The film is, in many ways, the best one Mann ever made. It is certainly one of the two or three best Westerns I’ve ever seen (up there with The Searchers and Unforgiven). It’s a dark and violent story about a man named Link Jones (Gary Cooper) who begins the film as an affable everyman traveling by train to find a schoolteacher for his little town of Good Hope. After a botched train robbery, Jones is stranded in the wilderness with a saloon singer named Billie Eillis (Julie London) and a card shark named Beasley (Arthur O’Connell). Together the three of them stumble into the hideout of the train robbers, a rough band led by an old outlaw Dock Tobin (Lee J. Cobb). Turns out Dock and Link know each other.
At the time Man of the West was made, the Western was at its peak. It had been the dominate genre in Hollywood (and, really the world) since the thirties. Indeed, there’s an argument to be made that the Western built Hollywood (after all, the desert is where you shot these horse operas). The genre would remain supreme until the seventies when the combination of Watergate and Star Wars killed it as a viable commercial force. On the one hand, institutional corruption threw the Western’s right-leaning worldview into disrepute. On the other hand, the space opera became the industry’s bread and butter. The frontier moved into outer space. The Western seemed old and hokey. It’s continued, of course, and good Westerns are still produced, but its day has passed.
Chief among the pleasures of the genre is a dark gem like Man of the West. As the film opens, we think we’re in one kind of film, but once Link and Dock square off their confrontation becomes a riveting drama. Mann had always been interested in violence as the result of thwarted masculinity and that theme finds its fullest expression in this film. There’s an extraordinary sequence in which one of Dock’s thugs, a psycho named Coaley (a young Jack Lord), holds a knife to Link’s throat and forces Billie to do a striptease. It’s a horrifying scene of symbolic rape (one aimed, really, at Link), and it is followed by an astonishing scene later in which Link beats Coaley and strips him naked, thus returning the symbolically sexualized assault.
This is dark stuff, but the film is deft in marrying its darkness to the bright form of the traditional Western. Look at the shootout in the ghost town of Lassoo near the end of the film. This sequence works on a richly symbolic level: while Dock thinks the town is a bustling mining community with a fat bank full of cash, it turns out to be an abandoned scattering of shacks. In this ghost town, Dock's hopes for the future are destroyed, and Link is able to confront his violent past. The sequence works as a piece of symbolism, but it also ends in a hell of a great shootout, up there with the gunfights in High Noon, Butch Cassidy And The Sundance Kid, and Open Range.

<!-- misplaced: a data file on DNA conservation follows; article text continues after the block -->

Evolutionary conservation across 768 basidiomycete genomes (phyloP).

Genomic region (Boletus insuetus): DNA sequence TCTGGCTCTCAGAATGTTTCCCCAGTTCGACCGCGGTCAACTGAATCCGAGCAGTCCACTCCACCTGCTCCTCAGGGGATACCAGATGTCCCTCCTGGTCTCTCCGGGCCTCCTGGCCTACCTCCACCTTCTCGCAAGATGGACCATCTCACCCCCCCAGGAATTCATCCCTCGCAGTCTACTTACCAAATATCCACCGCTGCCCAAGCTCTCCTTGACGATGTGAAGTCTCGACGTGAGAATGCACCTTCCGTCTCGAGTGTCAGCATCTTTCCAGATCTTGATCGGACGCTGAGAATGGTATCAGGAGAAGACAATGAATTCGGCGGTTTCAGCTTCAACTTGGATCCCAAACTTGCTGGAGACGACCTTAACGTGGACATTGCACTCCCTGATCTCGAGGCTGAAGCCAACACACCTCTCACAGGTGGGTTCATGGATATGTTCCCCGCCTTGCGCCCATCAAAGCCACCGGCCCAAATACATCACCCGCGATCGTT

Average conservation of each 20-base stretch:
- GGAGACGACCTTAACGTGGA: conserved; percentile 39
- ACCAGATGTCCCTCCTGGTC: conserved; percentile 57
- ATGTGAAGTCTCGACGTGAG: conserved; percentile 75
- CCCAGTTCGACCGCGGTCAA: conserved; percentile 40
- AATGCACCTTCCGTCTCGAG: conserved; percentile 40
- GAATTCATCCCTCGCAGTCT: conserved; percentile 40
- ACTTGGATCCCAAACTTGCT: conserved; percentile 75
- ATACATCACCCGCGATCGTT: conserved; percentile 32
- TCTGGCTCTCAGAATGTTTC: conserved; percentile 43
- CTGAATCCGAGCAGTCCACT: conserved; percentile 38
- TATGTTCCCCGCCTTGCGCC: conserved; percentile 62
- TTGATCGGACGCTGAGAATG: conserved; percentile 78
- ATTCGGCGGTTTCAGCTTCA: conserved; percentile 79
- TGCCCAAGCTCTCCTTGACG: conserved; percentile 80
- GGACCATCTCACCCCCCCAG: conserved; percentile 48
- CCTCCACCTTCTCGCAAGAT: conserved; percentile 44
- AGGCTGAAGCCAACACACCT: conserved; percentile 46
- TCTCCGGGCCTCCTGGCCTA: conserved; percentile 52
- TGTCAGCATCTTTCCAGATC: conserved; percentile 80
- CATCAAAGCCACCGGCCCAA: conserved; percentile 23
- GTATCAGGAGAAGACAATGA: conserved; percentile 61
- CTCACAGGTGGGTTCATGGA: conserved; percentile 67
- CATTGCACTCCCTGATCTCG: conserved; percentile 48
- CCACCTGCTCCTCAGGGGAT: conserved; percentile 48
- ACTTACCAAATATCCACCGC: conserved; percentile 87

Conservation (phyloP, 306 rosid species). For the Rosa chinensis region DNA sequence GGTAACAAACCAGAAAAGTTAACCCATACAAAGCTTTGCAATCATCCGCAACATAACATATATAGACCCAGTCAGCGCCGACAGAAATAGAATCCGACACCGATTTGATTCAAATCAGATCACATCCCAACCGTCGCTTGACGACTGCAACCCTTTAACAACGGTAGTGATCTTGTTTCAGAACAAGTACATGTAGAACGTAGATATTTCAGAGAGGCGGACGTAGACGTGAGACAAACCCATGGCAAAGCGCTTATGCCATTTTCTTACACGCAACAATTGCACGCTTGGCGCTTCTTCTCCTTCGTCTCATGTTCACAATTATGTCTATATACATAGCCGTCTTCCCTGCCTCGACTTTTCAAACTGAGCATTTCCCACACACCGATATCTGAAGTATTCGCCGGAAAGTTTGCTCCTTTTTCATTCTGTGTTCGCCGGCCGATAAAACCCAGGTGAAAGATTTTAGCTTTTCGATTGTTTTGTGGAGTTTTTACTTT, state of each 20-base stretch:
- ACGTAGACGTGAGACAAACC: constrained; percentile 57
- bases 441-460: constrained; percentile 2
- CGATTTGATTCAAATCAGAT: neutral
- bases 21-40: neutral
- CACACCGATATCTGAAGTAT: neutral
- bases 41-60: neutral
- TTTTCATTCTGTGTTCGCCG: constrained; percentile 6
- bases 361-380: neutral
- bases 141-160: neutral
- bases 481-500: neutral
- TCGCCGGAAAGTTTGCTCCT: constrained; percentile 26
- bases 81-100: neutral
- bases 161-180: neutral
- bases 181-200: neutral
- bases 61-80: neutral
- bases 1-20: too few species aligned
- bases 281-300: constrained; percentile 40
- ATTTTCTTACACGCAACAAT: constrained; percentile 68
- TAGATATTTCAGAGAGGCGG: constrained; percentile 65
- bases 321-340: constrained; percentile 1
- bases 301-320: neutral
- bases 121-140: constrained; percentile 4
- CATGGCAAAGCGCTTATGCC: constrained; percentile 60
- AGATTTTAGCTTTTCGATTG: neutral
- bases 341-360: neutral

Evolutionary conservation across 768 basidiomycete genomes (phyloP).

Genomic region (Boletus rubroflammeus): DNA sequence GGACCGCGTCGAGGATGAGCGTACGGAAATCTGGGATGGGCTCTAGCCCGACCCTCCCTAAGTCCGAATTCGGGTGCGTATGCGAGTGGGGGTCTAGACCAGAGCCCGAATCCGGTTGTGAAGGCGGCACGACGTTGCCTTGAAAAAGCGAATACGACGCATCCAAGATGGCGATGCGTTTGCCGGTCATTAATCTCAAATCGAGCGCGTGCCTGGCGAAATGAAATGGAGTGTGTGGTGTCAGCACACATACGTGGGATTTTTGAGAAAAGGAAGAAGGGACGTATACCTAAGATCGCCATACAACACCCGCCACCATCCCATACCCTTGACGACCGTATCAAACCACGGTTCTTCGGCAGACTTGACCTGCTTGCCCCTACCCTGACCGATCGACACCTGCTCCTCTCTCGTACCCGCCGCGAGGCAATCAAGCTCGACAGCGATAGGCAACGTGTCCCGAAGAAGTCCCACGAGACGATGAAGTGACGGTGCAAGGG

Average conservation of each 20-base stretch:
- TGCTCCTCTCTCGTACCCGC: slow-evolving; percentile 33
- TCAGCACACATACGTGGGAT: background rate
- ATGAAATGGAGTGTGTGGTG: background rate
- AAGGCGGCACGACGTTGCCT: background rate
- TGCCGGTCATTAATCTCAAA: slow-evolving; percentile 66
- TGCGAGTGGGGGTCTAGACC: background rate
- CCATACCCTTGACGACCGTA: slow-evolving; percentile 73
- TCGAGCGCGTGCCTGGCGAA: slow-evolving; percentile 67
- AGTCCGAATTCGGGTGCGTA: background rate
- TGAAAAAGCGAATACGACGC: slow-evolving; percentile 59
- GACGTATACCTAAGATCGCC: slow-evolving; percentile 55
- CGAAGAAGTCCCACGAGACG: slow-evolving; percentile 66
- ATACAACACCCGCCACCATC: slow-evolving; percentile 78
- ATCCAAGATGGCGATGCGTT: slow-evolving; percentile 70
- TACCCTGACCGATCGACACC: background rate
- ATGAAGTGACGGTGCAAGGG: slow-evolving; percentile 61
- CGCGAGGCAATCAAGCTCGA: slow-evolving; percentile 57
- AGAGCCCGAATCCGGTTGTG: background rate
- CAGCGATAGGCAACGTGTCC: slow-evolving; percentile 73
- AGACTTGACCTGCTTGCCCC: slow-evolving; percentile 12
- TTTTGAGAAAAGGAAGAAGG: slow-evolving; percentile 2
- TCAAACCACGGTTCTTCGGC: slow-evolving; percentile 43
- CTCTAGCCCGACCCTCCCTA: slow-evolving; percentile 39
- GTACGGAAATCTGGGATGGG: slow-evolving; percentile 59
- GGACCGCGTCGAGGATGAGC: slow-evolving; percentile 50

You can feel Mann’s presence throughout the film—and his direction was never better—but due credit must be given to the film’s other two main creative forces. The script by Reginald Rose (from the novel The Border Jumpers by Will C. Brown) is simply terrific. Every character has a distinct voice, and Dock Tobin in particular is fun to listen to as he gets excited and gives praise to God for the robbery the gang is about to pull off.
The other major player here is Gary Cooper. He had always been an actor uncommonly comfortable with silence, imbued with the screen actor’s greatest gift: his face registered thought on camera. Orson Welles once explained to Peter Bogdanovich that while Cooper knew nothing of craft, he simply showed up on camera. On the set, Welles explained, Cooper seemed to be doing nothing. Once his performance was projected onscreen, however, it turned out the camera had caught some magic not visible to the naked eye. By the time he made Man of the West, Cooper was nearly at the end of his life. He had pretty much created the Western hero with his performance in The Virginian in 1929, helped Capra define the Everyman in Mr. Deeds Goes to Town and Meet John Doe (the director once said, “Gary Cooper just looks like America to me”), helped create the screwball comedy with Lubitsch in Bluebeard’s Eighth Wife and Howard Hawks’ Ball of Fire, was Hollywood’s biggest male star in the forties, and gave his iconic performance as the beleaguered lawman in Zinnemann’s High Noon in 1952. His career was a towering body of work, and Man of the West is probably the best performance he ever gave. Watch him at the beginning, affable but withdrawn from the other characters, then watch his worry deepen, his inwardness turning dark as the film progresses. This is film acting of the highest caliber.
Cooper has long been one of my favorite actors, up there with Bogart and Mitchum, but he’s something else: he’s my favorite cowboy, more sensitive than Wayne but less neurotic than Stewart. With this film, Anthony Mann and Reginald Rose gave him one last great cowboy part to play.